The View from Here: On Affirmation, Attachment, and the Limits of Regret (Hardback)R. Jay Wallace (author)
Hardback 288 Pages / Published: 25/04/2013
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Must we always later regret actions that were wrong for us to perform at the time? Can there ever be good reason to affirm things in the past that we know were unfortunate? In this original work of moral philosophy, R. Jay Wallace shows that the standpoint from which we look back on our lives is shaped by our present attachments-to persons, to the projects that imbue our lives with meaning, and to life itself. Through a distinctive "affirmation dynamic", these attachments commit us to affirming the necessary conditions of their objects. The result is that we are sometimes unable to regret events and circumstances that were originally unjustified or otherwise somehow objectionable. Wallace traces these themes through a range of examples. A teenage girl makes an ill-advised decision to conceive a child - but her love for the child once it has been born makes it impossible for her to regret that earlier decision. The painter Paul Gauguin abandons his family to pursue his true artistic calling (and eventual life project) in Tahiti-which means he cannot truly regret his abdication of familial responsibility. The View from Here offers new interpretations of these classic cases, challenging their treatment by Bernard Williams and others. Another example is the "bourgeois predicament": we are committed to affirming the regrettable social inequalities that make possible the expensive activities that give our lives meaning. Generalizing from such situations, Wallace defends the view that our attachments inevitably commit us to affirming historical conditions that we cannot regard as worthy of being affirmed-a modest form of nihilism.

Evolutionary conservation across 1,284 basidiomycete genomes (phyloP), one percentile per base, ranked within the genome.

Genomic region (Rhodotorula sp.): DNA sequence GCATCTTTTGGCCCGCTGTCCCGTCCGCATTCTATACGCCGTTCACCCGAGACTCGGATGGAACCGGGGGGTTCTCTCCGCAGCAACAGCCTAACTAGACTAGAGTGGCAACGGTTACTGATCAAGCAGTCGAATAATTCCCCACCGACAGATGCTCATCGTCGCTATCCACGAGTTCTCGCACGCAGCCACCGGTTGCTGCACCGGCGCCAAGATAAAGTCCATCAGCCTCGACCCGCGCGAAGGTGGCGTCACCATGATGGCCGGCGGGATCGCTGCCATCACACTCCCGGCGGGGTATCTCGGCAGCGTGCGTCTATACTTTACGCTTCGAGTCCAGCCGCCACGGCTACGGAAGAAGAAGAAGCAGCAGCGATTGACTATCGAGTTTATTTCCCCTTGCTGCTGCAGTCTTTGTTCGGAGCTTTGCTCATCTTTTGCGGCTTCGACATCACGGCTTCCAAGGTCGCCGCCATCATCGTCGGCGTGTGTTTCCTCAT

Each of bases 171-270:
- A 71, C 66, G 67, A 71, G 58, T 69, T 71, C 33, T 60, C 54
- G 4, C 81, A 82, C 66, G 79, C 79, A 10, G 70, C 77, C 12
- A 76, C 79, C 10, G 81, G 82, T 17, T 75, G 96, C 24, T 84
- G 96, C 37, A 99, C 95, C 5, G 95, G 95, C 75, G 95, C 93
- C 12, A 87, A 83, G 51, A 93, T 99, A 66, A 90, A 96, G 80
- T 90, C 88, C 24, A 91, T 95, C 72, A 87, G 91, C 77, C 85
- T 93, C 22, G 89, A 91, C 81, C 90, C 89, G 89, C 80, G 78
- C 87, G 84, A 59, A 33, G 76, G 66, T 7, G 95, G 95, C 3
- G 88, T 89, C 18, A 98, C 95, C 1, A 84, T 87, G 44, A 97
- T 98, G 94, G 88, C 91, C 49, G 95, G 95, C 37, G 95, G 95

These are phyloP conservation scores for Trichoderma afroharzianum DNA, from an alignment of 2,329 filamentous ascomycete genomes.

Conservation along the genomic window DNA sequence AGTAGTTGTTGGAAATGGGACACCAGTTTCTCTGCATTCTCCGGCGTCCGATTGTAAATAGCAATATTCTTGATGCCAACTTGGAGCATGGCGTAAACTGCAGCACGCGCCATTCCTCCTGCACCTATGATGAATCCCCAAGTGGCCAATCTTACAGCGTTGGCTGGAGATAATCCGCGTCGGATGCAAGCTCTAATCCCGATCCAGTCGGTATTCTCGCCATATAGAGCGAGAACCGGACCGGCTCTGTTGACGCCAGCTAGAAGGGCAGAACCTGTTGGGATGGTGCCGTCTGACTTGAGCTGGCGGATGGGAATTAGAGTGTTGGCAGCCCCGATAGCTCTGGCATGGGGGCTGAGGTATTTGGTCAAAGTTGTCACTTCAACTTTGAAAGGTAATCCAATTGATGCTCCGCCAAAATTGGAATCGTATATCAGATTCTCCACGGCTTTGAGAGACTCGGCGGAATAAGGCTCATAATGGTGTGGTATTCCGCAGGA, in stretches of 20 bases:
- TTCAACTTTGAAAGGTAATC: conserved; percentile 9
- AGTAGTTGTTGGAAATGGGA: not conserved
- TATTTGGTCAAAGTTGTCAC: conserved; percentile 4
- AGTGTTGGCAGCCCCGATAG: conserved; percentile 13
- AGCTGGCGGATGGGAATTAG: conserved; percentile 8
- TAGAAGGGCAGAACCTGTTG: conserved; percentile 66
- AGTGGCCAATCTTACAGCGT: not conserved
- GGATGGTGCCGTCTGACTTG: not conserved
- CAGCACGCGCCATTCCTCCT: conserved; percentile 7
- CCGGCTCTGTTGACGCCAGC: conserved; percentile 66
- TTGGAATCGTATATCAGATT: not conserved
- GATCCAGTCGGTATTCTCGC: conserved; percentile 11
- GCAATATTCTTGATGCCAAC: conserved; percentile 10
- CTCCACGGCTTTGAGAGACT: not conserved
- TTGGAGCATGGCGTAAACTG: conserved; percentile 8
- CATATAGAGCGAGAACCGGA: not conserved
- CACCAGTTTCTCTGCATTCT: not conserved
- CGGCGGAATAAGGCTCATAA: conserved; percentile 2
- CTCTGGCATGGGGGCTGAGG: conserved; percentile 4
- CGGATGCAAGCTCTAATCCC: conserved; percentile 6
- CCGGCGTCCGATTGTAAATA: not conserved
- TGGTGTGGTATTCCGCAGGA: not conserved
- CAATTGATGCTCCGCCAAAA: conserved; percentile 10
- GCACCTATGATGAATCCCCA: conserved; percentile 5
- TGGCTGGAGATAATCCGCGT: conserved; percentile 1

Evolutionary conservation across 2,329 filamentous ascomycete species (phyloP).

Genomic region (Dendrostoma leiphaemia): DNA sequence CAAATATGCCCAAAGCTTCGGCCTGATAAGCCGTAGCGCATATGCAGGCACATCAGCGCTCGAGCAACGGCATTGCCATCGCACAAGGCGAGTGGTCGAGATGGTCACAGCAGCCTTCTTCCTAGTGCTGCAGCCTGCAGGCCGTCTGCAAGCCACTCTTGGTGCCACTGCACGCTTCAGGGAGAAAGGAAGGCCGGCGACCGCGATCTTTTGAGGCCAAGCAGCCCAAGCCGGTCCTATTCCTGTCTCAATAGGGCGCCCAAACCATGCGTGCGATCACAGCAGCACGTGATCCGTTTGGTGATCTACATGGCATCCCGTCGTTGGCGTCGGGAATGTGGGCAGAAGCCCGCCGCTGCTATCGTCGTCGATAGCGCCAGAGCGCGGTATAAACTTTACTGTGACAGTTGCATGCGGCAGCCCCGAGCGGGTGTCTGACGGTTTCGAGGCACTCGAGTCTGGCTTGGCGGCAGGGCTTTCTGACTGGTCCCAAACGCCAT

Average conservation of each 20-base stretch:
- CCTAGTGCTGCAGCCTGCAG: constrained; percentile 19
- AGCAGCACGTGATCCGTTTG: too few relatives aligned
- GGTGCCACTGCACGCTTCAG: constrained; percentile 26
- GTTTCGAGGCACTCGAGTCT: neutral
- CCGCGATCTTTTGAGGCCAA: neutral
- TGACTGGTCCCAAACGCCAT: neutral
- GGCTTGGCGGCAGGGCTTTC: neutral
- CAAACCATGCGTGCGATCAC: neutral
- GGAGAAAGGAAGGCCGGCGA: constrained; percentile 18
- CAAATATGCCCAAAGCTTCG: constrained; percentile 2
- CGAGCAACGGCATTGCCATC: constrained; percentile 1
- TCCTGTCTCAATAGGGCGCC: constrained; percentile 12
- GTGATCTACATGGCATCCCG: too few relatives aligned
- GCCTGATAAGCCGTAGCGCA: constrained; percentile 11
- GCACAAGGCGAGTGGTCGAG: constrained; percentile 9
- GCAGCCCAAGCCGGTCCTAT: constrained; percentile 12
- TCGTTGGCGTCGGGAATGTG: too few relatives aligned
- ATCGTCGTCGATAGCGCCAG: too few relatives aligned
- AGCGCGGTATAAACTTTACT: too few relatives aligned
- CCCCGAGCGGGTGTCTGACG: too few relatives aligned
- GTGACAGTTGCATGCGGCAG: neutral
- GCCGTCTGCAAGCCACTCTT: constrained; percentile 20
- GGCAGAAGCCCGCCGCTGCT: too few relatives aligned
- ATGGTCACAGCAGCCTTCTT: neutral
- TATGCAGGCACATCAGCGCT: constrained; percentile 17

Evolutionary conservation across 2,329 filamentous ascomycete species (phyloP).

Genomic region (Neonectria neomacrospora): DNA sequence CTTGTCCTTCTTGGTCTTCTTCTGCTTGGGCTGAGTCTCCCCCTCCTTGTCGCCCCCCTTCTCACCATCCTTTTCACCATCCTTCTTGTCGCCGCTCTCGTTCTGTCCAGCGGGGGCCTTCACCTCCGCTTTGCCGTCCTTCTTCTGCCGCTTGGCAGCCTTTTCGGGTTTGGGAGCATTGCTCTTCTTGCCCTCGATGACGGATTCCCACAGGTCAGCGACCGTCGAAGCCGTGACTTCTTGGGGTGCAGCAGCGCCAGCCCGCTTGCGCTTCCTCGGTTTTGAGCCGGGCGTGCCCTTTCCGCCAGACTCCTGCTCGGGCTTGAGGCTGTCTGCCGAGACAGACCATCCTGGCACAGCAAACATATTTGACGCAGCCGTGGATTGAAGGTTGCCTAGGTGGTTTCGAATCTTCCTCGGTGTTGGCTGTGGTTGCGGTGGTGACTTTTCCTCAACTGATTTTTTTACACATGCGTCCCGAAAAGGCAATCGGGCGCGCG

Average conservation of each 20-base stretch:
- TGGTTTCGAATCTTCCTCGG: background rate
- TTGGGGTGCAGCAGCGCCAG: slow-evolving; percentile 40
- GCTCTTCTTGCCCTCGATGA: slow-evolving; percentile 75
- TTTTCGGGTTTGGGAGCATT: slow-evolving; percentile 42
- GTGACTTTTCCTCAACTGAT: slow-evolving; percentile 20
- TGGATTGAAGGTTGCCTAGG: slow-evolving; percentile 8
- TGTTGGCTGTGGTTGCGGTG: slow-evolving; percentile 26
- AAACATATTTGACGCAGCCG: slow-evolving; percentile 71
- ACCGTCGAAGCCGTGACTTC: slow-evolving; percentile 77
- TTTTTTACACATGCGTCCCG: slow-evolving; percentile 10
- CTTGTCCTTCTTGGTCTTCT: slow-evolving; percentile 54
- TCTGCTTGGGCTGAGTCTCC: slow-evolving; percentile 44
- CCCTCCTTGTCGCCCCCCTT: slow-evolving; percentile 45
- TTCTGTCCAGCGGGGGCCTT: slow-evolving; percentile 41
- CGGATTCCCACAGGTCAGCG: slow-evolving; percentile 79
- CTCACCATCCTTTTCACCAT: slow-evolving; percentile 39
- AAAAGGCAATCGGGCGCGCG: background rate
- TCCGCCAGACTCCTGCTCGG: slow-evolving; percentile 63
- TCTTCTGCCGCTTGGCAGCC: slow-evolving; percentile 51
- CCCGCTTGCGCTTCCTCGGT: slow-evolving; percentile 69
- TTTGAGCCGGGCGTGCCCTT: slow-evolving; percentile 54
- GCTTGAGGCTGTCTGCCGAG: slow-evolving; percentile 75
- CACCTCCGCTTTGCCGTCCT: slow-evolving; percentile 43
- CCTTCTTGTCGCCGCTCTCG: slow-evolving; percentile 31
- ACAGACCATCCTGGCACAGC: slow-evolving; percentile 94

Publisher: Oxford University Press Inc
Number of pages: 288
Weight: 410 g
Dimensions: 220 x 148 x 26 mm
This interesting, careful and occasionally outrageous book explores the complex interaction and competition between the attitudes of affirmation and regret that are almost inevitable as we look back on our lives and celebrate of deplore the conditions and choices that have made us what we are - that underlie our successes and failures, and our personal attachments. R. Jay Wallace's aims are very broad and his conclusions radical, but he begins by examining closely several examples of the phenomenon, real and imaginary, that are already familiar from recent philosophical literature. * Thomas Nagel, London Review of Books *
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